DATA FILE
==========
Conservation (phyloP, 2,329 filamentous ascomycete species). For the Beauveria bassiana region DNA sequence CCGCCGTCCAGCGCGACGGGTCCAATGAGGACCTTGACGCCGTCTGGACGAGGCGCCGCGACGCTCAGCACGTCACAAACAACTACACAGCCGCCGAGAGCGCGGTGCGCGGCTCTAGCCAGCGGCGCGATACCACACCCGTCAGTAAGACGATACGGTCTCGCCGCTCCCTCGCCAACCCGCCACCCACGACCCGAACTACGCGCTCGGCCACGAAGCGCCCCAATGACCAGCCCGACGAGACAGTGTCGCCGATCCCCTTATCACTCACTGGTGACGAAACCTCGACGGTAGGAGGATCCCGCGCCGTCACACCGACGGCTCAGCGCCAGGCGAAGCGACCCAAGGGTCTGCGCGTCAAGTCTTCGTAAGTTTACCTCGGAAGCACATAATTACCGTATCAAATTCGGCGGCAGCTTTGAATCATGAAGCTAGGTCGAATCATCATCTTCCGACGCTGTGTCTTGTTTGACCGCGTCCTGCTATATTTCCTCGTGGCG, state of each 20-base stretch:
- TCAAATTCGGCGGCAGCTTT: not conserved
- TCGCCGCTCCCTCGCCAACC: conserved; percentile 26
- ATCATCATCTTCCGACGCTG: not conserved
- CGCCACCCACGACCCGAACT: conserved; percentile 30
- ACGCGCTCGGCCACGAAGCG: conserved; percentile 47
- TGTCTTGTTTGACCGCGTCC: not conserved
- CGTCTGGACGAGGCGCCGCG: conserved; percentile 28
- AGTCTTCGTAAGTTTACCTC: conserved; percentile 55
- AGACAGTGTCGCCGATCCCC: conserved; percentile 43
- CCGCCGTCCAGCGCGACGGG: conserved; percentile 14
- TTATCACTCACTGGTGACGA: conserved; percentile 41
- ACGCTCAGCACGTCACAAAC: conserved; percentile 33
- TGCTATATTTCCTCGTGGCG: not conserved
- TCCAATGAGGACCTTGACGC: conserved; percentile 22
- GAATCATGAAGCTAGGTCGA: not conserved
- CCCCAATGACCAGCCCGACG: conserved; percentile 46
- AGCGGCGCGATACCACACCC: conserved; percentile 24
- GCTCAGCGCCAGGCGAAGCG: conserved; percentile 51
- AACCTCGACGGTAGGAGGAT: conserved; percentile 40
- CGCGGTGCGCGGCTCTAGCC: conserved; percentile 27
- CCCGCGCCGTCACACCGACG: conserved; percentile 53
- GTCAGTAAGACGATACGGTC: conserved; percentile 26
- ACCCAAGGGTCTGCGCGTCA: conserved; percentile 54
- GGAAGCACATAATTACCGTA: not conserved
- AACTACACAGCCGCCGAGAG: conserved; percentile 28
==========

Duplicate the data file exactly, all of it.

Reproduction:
Conservation (phyloP, 2,329 filamentous ascomycete species). For the Beauveria bassiana region DNA sequence CCGCCGTCCAGCGCGACGGGTCCAATGAGGACCTTGACGCCGTCTGGACGAGGCGCCGCGACGCTCAGCACGTCACAAACAACTACACAGCCGCCGAGAGCGCGGTGCGCGGCTCTAGCCAGCGGCGCGATACCACACCCGTCAGTAAGACGATACGGTCTCGCCGCTCCCTCGCCAACCCGCCACCCACGACCCGAACTACGCGCTCGGCCACGAAGCGCCCCAATGACCAGCCCGACGAGACAGTGTCGCCGATCCCCTTATCACTCACTGGTGACGAAACCTCGACGGTAGGAGGATCCCGCGCCGTCACACCGACGGCTCAGCGCCAGGCGAAGCGACCCAAGGGTCTGCGCGTCAAGTCTTCGTAAGTTTACCTCGGAAGCACATAATTACCGTATCAAATTCGGCGGCAGCTTTGAATCATGAAGCTAGGTCGAATCATCATCTTCCGACGCTGTGTCTTGTTTGACCGCGTCCTGCTATATTTCCTCGTGGCG, state of each 20-base stretch:
- TCAAATTCGGCGGCAGCTTT: not conserved
- TCGCCGCTCCCTCGCCAACC: conserved; percentile 26
- ATCATCATCTTCCGACGCTG: not conserved
- CGCCACCCACGACCCGAACT: conserved; percentile 30
- ACGCGCTCGGCCACGAAGCG: conserved; percentile 47
- TGTCTTGTTTGACCGCGTCC: not conserved
- CGTCTGGACGAGGCGCCGCG: conserved; percentile 28
- AGTCTTCGTAAGTTTACCTC: conserved; percentile 55
- AGACAGTGTCGCCGATCCCC: conserved; percentile 43
- CCGCCGTCCAGCGCGACGGG: conserved; percentile 14
- TTATCACTCACTGGTGACGA: conserved; percentile 41
- ACGCTCAGCACGTCACAAAC: conserved; percentile 33
- TGCTATATTTCCTCGTGGCG: not conserved
- TCCAATGAGGACCTTGACGC: conserved; percentile 22
- GAATCATGAAGCTAGGTCGA: not conserved
- CCCCAATGACCAGCCCGACG: conserved; percentile 46
- AGCGGCGCGATACCACACCC: conserved; percentile 24
- GCTCAGCGCCAGGCGAAGCG: conserved; percentile 51
- AACCTCGACGGTAGGAGGAT: conserved; percentile 40
- CGCGGTGCGCGGCTCTAGCC: conserved; percentile 27
- CCCGCGCCGTCACACCGACG: conserved; percentile 53
- GTCAGTAAGACGATACGGTC: conserved; percentile 26
- ACCCAAGGGTCTGCGCGTCA: conserved; percentile 54
- GGAAGCACATAATTACCGTA: not conserved
- AACTACACAGCCGCCGAGAG: conserved; percentile 28